When Hulu’s contract with Criterion expired years ago, before Filmstruck and the Criterion Channel were born, or before streaming content became a choked-out landscape for all to see, the company discreetly began extending and modernizing its film library. Classics, indie treasures, and contemporary blockbusters are all represented among Hulu’s top movies.
No matter how popular Hulu is as a streaming service for TV shows, its movie library can hold its own against the likes of Netflix and Amazon Prime, especially since both services seem to be grabbing hold of Netflix content that has lately been removed from their catalogs.
It’s hard to find a more outlandish love story than Fresh in today’s dating flicks. Daisy struggles with internet dating in Mimi Cave’s debut feature as a director until she meets Steve in the supermarket and they click (Sebastian Stan). When Steve’s true colors are revealed, the romantic comedy begins to unravel.
He’s not just a person who met a girl in the produce section; he also buys human meat, the most prohibited sort of meat. When Stan kidnaps women and eats their breasts or limbs, he’s surprisingly enjoyable to watch because he keeps the women alive while he does it. To get the most out of your date night, go for a movie like Fresh, but keep food for afterward.
For the most part, Flee does a good job of depicting the plight of refugees. Documentary director Jonas Poher Rasmussen collaborates with childhood buddy Amin to recount the true story of Amin’s escape from Kabul in this animated nonfiction film. Following Amin on his terrifying journey through Russia and into Western Europe via shipping container, he achieves this.
Copenhagen is where the narrative ends. Flee works so well because it is so intimate. As you relive Amin’s early years, the animation does an excellent job of transporting you back in time to the highs and lows of his experience.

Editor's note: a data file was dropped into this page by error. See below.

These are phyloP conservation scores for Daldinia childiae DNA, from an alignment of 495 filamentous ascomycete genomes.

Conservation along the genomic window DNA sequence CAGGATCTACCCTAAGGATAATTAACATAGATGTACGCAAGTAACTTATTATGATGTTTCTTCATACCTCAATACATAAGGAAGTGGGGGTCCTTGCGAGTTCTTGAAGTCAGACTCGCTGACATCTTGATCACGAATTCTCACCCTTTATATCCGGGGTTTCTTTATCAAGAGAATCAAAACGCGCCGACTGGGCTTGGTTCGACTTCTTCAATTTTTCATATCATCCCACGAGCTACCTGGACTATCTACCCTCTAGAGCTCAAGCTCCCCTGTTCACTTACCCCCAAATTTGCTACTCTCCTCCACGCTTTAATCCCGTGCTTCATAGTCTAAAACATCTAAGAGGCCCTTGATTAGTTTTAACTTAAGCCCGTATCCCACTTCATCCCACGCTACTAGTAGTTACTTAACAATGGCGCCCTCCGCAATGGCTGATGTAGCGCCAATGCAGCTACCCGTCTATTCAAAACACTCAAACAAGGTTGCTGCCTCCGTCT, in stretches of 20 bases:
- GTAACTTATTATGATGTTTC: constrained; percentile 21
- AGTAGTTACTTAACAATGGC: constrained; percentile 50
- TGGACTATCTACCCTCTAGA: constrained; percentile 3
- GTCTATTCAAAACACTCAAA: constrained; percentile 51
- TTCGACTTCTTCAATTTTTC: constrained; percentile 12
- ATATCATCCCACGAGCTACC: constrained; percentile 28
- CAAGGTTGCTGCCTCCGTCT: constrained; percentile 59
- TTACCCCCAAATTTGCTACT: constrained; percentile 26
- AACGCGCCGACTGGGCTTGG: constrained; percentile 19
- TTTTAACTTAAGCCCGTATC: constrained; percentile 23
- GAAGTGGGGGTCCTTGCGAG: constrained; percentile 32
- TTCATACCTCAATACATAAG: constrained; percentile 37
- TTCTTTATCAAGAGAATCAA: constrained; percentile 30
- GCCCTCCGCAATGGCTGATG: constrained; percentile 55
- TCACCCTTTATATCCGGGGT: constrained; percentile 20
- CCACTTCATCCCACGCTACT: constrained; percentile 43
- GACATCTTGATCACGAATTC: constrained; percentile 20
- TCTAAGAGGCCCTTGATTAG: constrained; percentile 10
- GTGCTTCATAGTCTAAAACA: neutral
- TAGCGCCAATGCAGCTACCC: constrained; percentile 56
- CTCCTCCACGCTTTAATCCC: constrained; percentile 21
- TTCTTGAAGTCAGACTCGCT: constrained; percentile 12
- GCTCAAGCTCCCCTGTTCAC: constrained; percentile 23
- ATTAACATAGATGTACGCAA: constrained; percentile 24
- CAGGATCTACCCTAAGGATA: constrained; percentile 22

This is not just a story of Amin’s difficulties; it is also a story of his triumphs. After seeing it at the Sundance Film Festival, I found myself thinking about it for days afterward. It will forever alter your perspective on the plight of refugees.
Kristen Stewart, like Princess Diana, offers a memorable performance. Because of Stewart’s heartbreaking performance as a woman trapped in a loveless marriage and with chilly in-laws, Spencer stands out among Princess Di films. In the cold, gloomy castle of Balmoral, Diana feels increasingly isolated.
When she makes a comparison to the assassinated English Queen Anne Boleyn, the locals become increasingly hostile. This novel isn’t factual about the past, but it does an excellent job of creating a tense and dramatic atmosphere. While Stewart’s Lady Di impersonation isn’t great, her sequences with Sally Hawkins and Sean Harris are enough to make this film worthwhile.
In addition to being one of the year’s best films, Pig serves as further proof that Nicolas Cage is a living legend. That great films can appear out of nowhere is also a nice reminder. Former chef Rob Cage finds solace in the Oregon woods with his truffle pig, after a tragic loss. It is only via Amir, played by Alex Wolff, that he can reconnect with the world he used to know.
It will be necessary for him to return to his previous life in Portland to recover his pig, which he sells him truffles for. The film becomes a journey through sorrow and forgiveness as Rob must come to terms with the past he has left behind with the help of Amir as his guide. The fact that this is Michael Sarnoski’s debut feature picture is still hard to believe because it’s a stunningly beautiful meditation on the sorrow that defies expectations.
La La Land
No matter how many times you see it, Damien Chazelle’s Los Angeles-set musical still holds up. The error in the announcement of the winner will be remembered for a long time. Aspiring jazz musicians Seb Wilder and Mia Dolan are shown in various stages of their relationships throughout the film.
This brief, romantic affair must end because when you’re young and have career ambition, you may have to pick between your objectives and your love for someone else. La La Land lures you in with its beautiful images and great music by Justin Hurwitz. While it’s not an easy task, director Danny Boyle pulls it off brilliantly in La La Land.